Keir Bloomer, vice-president of the Association of Directors of Education, cited a whole series of challenges - from computer-based learning, moves towards a skills-based curriculum, home education and tutoring.
Mr Bloomer pointed to the opening of Britain's first high-tech learning centre in Hemel Hempstead. Aimed at the training markets, he suggested its technology could potentially deliver most of the secondary curriculum.
"I am not arguing that schools are becoming irrelevant," Mr Bloomer told last week's education conference in Edinburgh, "but rather that, if they are to remain relevant, they must reconsider what is their core business."
He suggested that core should be "a complex amalgam of cognitive, personal and social objectives which a school committed to the total welfare of the young person and his or her family may be uniquely placed to deliver. Education is a personally transforming experience and it needs socially responsible agencies to provide it."
But even the social experiences which may be one of the chief justifications for schools can be negative, Mr Bloomer argued. "Some families see schools as places where their children are bullied, where drugs are traded and where boys particularly are subject to anti-achievement peer group pressure."
The response in the United States has been the rapid expansion of home education, supported by a network which now involves three million children.
Mr Bloomer called for a move away from "an obsession with content" in the formal curriculum towards developing key transferable skills such as learning to learn, promoting self-confidence and helping pupils relate to others.
The Clackmannanshire director continued: "I am convinced that the unrelenting pressure on young people to submit to ever-increasing periods of content-based education, thus protracting their economic dependency, is a key factor in growing youth disaffection.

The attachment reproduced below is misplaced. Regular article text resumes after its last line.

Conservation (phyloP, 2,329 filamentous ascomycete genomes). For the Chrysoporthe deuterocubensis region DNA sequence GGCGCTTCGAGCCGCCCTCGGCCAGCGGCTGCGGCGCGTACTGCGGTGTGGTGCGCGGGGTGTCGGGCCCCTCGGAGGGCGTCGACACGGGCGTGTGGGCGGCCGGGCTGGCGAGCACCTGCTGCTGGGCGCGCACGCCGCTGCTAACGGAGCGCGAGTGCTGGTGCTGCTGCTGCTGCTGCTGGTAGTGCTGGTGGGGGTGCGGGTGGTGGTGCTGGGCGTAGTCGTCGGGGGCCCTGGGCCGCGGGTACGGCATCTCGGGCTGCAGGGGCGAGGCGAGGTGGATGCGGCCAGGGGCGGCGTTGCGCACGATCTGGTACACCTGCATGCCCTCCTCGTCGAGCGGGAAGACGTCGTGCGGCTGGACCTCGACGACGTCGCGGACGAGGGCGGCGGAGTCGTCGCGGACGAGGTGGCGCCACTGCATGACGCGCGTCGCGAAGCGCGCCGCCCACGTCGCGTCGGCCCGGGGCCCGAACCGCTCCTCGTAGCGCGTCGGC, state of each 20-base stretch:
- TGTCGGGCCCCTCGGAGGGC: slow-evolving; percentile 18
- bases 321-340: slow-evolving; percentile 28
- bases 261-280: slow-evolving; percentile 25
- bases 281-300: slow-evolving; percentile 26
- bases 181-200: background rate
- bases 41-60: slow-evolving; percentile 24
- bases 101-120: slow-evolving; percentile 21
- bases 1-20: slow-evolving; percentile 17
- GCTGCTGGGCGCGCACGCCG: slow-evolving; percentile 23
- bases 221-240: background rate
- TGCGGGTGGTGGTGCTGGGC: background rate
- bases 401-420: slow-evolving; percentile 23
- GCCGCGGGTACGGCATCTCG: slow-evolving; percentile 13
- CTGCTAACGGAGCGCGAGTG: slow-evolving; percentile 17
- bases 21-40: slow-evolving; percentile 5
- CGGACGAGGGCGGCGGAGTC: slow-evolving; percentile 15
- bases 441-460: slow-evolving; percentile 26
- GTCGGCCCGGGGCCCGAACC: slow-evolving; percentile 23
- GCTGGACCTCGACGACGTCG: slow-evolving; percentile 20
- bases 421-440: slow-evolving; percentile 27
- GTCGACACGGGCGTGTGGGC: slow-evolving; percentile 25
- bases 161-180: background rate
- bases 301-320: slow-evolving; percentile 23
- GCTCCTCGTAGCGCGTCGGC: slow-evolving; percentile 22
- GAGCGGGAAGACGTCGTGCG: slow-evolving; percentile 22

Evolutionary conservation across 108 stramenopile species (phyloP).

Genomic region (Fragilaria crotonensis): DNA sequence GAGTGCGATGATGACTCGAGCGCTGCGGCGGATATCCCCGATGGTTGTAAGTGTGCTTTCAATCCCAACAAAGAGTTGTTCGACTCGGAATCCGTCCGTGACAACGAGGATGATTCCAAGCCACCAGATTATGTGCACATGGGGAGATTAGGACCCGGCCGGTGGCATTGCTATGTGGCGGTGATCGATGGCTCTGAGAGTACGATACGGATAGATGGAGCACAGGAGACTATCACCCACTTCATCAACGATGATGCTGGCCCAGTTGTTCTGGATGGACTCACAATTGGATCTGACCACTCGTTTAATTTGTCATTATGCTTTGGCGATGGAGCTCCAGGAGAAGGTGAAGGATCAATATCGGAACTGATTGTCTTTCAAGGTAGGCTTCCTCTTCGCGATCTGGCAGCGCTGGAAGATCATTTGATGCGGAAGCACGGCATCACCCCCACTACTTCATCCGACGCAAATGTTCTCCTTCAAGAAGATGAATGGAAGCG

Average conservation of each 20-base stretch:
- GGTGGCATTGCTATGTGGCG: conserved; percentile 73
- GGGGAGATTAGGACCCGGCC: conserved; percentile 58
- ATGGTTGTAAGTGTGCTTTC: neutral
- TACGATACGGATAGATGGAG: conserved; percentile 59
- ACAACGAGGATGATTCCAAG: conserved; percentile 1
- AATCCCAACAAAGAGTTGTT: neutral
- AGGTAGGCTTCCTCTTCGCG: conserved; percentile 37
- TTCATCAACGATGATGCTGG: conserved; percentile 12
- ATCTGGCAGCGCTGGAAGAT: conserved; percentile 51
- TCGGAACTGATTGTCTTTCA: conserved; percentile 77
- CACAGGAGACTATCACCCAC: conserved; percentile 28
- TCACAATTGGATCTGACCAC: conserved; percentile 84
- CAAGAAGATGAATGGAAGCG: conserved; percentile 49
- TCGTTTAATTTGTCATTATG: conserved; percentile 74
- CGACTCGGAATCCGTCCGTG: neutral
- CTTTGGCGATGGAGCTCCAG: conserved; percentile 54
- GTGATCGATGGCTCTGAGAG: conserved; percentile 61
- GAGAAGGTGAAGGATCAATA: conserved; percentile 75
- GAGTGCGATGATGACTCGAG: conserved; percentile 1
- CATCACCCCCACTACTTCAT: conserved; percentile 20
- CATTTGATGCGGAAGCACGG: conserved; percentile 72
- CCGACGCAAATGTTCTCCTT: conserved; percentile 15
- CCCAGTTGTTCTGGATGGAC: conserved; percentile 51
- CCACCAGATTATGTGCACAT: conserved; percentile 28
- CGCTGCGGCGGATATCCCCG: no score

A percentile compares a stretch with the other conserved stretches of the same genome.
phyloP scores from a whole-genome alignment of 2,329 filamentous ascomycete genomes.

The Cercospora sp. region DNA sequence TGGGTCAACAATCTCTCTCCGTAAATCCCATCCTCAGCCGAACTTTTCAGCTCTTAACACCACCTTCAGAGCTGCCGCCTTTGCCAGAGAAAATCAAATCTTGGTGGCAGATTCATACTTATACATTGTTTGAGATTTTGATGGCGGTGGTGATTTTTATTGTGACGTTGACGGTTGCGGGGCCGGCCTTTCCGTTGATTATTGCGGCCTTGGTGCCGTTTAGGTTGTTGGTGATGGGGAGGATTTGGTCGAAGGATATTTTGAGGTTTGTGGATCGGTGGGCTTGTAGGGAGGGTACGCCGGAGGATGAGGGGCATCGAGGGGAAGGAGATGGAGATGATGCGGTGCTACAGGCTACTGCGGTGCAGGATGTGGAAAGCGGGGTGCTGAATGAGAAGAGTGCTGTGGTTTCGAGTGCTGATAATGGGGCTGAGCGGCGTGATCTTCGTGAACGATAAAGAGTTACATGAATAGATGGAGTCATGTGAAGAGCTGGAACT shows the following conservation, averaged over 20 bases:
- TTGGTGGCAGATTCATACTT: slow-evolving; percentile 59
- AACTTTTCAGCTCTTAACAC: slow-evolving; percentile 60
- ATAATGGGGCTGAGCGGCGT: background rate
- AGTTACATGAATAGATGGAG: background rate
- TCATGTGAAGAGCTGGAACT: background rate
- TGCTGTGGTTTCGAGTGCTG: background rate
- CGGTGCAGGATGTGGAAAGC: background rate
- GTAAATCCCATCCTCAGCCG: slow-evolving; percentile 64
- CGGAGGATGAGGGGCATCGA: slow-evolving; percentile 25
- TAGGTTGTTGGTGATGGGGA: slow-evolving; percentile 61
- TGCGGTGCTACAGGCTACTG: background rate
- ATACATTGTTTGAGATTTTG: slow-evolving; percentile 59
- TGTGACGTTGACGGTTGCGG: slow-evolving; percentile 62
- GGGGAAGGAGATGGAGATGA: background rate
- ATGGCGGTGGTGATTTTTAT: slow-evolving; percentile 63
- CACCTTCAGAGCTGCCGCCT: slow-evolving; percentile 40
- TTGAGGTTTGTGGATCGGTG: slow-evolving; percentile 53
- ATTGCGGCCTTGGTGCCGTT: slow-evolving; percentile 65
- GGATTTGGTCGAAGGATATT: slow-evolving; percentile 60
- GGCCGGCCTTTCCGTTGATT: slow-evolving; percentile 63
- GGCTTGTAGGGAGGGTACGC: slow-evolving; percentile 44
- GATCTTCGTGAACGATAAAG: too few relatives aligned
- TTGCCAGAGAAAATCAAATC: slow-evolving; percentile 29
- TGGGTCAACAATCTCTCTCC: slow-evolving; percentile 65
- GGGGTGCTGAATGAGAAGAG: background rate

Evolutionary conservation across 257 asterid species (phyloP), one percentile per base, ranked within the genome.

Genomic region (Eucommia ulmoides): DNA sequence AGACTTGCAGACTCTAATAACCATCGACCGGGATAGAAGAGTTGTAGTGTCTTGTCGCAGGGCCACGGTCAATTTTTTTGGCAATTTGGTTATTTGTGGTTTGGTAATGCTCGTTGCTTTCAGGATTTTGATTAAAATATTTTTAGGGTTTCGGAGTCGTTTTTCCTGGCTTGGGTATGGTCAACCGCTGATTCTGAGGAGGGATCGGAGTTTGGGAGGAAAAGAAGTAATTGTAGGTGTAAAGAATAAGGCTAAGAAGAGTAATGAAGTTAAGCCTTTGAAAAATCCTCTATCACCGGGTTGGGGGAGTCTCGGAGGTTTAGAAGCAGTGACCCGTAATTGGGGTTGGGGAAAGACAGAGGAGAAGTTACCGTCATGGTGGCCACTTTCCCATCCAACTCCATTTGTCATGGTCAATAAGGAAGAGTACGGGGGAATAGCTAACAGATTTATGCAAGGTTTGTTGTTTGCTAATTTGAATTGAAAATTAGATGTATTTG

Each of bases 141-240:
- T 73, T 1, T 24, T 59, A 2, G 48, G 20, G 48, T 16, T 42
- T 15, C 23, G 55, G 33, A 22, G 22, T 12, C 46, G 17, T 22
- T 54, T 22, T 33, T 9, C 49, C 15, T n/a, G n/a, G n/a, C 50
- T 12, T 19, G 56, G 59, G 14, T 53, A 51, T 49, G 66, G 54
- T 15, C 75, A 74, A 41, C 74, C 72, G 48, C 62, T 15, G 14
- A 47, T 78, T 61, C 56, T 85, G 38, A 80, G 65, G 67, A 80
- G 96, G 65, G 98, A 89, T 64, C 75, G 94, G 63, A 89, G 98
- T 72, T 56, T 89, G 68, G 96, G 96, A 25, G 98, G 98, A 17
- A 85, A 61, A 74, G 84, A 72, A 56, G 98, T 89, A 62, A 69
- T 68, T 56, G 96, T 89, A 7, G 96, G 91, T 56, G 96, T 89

"We have sold the instrumental value of education. Everyone believes you need pieces of paper to progress. But we have not sold the intrinsic worth of the product. Young people have yet to be convinced that secondary schooling is a valuable experience in itself.
"This is not the fault of teachers but of misconceived curricular theories."
Despite Government rhetoric about encouraging enterprise and citizenship, Mr Bloomer said, prescriptive curricular guidelines meant such things were not at the heart of schooling.
"Indeed, it could be argued that by placing young people in an environment where they have few unconstrained choices, no economic opportunities, little control even over their own learning, schools actually discourage enterprise and fail to create the circumstances from which active community involvement might emerge."
He said the relevance of schools might be helped if they were judged against a wider background than simply "hard-edged measures" such as exam results, or "fatuous proxies" such as the number of weeks it takes to process a record of needs. Important as measuring performance was, it could often come to be seen as an end in itself and lead to compliance with a centralist agenda.
Despite his reservations, however, Mr Bloomer said he had never felt so optimistic after 30 years in education. "I believe we are beginning to get it right. We are not just asking some of the right questions but offering at least a few of the right answers."